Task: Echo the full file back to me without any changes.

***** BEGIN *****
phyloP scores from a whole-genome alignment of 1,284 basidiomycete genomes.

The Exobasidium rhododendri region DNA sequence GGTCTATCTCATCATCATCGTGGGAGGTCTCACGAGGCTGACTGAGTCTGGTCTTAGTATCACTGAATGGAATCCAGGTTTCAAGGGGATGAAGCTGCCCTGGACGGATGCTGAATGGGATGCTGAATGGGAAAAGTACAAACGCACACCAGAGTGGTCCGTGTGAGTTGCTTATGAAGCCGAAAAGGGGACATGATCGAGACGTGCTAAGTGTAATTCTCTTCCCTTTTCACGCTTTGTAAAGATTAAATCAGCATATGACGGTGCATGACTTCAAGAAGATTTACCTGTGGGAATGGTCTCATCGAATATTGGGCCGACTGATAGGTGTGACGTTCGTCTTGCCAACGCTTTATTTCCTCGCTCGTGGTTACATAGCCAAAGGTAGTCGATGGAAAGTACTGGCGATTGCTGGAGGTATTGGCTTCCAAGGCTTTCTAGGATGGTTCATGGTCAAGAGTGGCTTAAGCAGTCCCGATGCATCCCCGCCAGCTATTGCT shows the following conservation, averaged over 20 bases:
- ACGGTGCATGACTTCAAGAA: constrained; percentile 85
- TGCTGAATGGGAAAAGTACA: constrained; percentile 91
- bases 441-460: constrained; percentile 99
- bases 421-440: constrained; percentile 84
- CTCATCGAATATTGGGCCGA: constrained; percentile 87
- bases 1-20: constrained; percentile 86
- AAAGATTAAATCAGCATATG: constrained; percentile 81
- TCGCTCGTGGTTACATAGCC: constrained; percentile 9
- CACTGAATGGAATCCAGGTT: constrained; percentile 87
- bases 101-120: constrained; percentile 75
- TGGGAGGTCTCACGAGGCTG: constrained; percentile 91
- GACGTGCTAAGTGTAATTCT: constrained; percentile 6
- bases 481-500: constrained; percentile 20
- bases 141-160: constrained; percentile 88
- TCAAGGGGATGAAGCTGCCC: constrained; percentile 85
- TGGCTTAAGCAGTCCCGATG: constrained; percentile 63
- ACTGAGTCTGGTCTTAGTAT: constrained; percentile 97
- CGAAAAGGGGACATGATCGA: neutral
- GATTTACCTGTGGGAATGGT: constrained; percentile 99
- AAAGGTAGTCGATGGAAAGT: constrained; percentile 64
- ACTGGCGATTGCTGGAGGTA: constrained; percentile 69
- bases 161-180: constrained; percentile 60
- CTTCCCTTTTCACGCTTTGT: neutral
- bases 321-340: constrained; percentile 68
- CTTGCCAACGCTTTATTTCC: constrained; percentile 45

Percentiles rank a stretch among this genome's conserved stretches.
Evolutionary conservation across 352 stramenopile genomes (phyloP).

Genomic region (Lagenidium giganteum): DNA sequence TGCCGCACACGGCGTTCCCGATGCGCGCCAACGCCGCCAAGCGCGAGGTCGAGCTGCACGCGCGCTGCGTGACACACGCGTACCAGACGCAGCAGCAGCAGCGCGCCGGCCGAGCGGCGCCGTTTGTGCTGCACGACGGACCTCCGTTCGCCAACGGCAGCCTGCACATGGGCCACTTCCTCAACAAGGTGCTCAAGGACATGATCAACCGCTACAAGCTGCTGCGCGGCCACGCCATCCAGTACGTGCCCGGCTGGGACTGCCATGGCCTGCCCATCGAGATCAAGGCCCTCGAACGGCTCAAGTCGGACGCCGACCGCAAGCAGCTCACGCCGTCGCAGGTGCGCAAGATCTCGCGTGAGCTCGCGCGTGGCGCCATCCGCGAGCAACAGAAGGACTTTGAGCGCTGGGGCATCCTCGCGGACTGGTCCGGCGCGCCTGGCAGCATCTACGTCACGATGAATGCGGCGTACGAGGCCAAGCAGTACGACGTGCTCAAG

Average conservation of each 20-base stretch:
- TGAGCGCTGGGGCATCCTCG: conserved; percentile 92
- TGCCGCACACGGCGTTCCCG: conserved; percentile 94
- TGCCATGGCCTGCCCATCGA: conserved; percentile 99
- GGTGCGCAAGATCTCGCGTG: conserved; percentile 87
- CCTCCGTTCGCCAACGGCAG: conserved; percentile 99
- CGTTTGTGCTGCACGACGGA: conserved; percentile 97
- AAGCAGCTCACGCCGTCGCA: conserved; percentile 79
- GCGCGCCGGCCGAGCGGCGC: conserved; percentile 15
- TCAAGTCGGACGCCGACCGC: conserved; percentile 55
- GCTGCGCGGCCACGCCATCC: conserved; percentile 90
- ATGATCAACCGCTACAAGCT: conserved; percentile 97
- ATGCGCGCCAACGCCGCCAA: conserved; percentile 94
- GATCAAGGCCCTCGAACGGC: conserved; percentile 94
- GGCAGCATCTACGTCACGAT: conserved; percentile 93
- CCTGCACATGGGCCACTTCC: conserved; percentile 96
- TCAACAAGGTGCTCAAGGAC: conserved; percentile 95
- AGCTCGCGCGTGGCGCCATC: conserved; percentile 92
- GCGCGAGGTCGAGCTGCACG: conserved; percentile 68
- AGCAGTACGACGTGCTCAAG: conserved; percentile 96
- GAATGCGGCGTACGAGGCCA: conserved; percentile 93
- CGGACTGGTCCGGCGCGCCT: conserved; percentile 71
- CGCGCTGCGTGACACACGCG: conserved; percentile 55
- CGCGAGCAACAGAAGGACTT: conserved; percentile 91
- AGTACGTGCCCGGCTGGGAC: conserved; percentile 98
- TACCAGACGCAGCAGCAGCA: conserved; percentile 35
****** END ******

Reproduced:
phyloP scores from a whole-genome alignment of 1,284 basidiomycete genomes.

The Exobasidium rhododendri region DNA sequence GGTCTATCTCATCATCATCGTGGGAGGTCTCACGAGGCTGACTGAGTCTGGTCTTAGTATCACTGAATGGAATCCAGGTTTCAAGGGGATGAAGCTGCCCTGGACGGATGCTGAATGGGATGCTGAATGGGAAAAGTACAAACGCACACCAGAGTGGTCCGTGTGAGTTGCTTATGAAGCCGAAAAGGGGACATGATCGAGACGTGCTAAGTGTAATTCTCTTCCCTTTTCACGCTTTGTAAAGATTAAATCAGCATATGACGGTGCATGACTTCAAGAAGATTTACCTGTGGGAATGGTCTCATCGAATATTGGGCCGACTGATAGGTGTGACGTTCGTCTTGCCAACGCTTTATTTCCTCGCTCGTGGTTACATAGCCAAAGGTAGTCGATGGAAAGTACTGGCGATTGCTGGAGGTATTGGCTTCCAAGGCTTTCTAGGATGGTTCATGGTCAAGAGTGGCTTAAGCAGTCCCGATGCATCCCCGCCAGCTATTGCT shows the following conservation, averaged over 20 bases:
- ACGGTGCATGACTTCAAGAA: constrained; percentile 85
- TGCTGAATGGGAAAAGTACA: constrained; percentile 91
- bases 441-460: constrained; percentile 99
- bases 421-440: constrained; percentile 84
- CTCATCGAATATTGGGCCGA: constrained; percentile 87
- bases 1-20: constrained; percentile 86
- AAAGATTAAATCAGCATATG: constrained; percentile 81
- TCGCTCGTGGTTACATAGCC: constrained; percentile 9
- CACTGAATGGAATCCAGGTT: constrained; percentile 87
- bases 101-120: constrained; percentile 75
- TGGGAGGTCTCACGAGGCTG: constrained; percentile 91
- GACGTGCTAAGTGTAATTCT: constrained; percentile 6
- bases 481-500: constrained; percentile 20
- bases 141-160: constrained; percentile 88
- TCAAGGGGATGAAGCTGCCC: constrained; percentile 85
- TGGCTTAAGCAGTCCCGATG: constrained; percentile 63
- ACTGAGTCTGGTCTTAGTAT: constrained; percentile 97
- CGAAAAGGGGACATGATCGA: neutral
- GATTTACCTGTGGGAATGGT: constrained; percentile 99
- AAAGGTAGTCGATGGAAAGT: constrained; percentile 64
- ACTGGCGATTGCTGGAGGTA: constrained; percentile 69
- bases 161-180: constrained; percentile 60
- CTTCCCTTTTCACGCTTTGT: neutral
- bases 321-340: constrained; percentile 68
- CTTGCCAACGCTTTATTTCC: constrained; percentile 45

Percentiles rank a stretch among this genome's conserved stretches.
Evolutionary conservation across 352 stramenopile genomes (phyloP).

Genomic region (Lagenidium giganteum): DNA sequence TGCCGCACACGGCGTTCCCGATGCGCGCCAACGCCGCCAAGCGCGAGGTCGAGCTGCACGCGCGCTGCGTGACACACGCGTACCAGACGCAGCAGCAGCAGCGCGCCGGCCGAGCGGCGCCGTTTGTGCTGCACGACGGACCTCCGTTCGCCAACGGCAGCCTGCACATGGGCCACTTCCTCAACAAGGTGCTCAAGGACATGATCAACCGCTACAAGCTGCTGCGCGGCCACGCCATCCAGTACGTGCCCGGCTGGGACTGCCATGGCCTGCCCATCGAGATCAAGGCCCTCGAACGGCTCAAGTCGGACGCCGACCGCAAGCAGCTCACGCCGTCGCAGGTGCGCAAGATCTCGCGTGAGCTCGCGCGTGGCGCCATCCGCGAGCAACAGAAGGACTTTGAGCGCTGGGGCATCCTCGCGGACTGGTCCGGCGCGCCTGGCAGCATCTACGTCACGATGAATGCGGCGTACGAGGCCAAGCAGTACGACGTGCTCAAG

Average conservation of each 20-base stretch:
- TGAGCGCTGGGGCATCCTCG: conserved; percentile 92
- TGCCGCACACGGCGTTCCCG: conserved; percentile 94
- TGCCATGGCCTGCCCATCGA: conserved; percentile 99
- GGTGCGCAAGATCTCGCGTG: conserved; percentile 87
- CCTCCGTTCGCCAACGGCAG: conserved; percentile 99
- CGTTTGTGCTGCACGACGGA: conserved; percentile 97
- AAGCAGCTCACGCCGTCGCA: conserved; percentile 79
- GCGCGCCGGCCGAGCGGCGC: conserved; percentile 15
- TCAAGTCGGACGCCGACCGC: conserved; percentile 55
- GCTGCGCGGCCACGCCATCC: conserved; percentile 90
- ATGATCAACCGCTACAAGCT: conserved; percentile 97
- ATGCGCGCCAACGCCGCCAA: conserved; percentile 94
- GATCAAGGCCCTCGAACGGC: conserved; percentile 94
- GGCAGCATCTACGTCACGAT: conserved; percentile 93
- CCTGCACATGGGCCACTTCC: conserved; percentile 96
- TCAACAAGGTGCTCAAGGAC: conserved; percentile 95
- AGCTCGCGCGTGGCGCCATC: conserved; percentile 92
- GCGCGAGGTCGAGCTGCACG: conserved; percentile 68
- AGCAGTACGACGTGCTCAAG: conserved; percentile 96
- GAATGCGGCGTACGAGGCCA: conserved; percentile 93
- CGGACTGGTCCGGCGCGCCT: conserved; percentile 71
- CGCGCTGCGTGACACACGCG: conserved; percentile 55
- CGCGAGCAACAGAAGGACTT: conserved; percentile 91
- AGTACGTGCCCGGCTGGGAC: conserved; percentile 98
- TACCAGACGCAGCAGCAGCA: conserved; percentile 35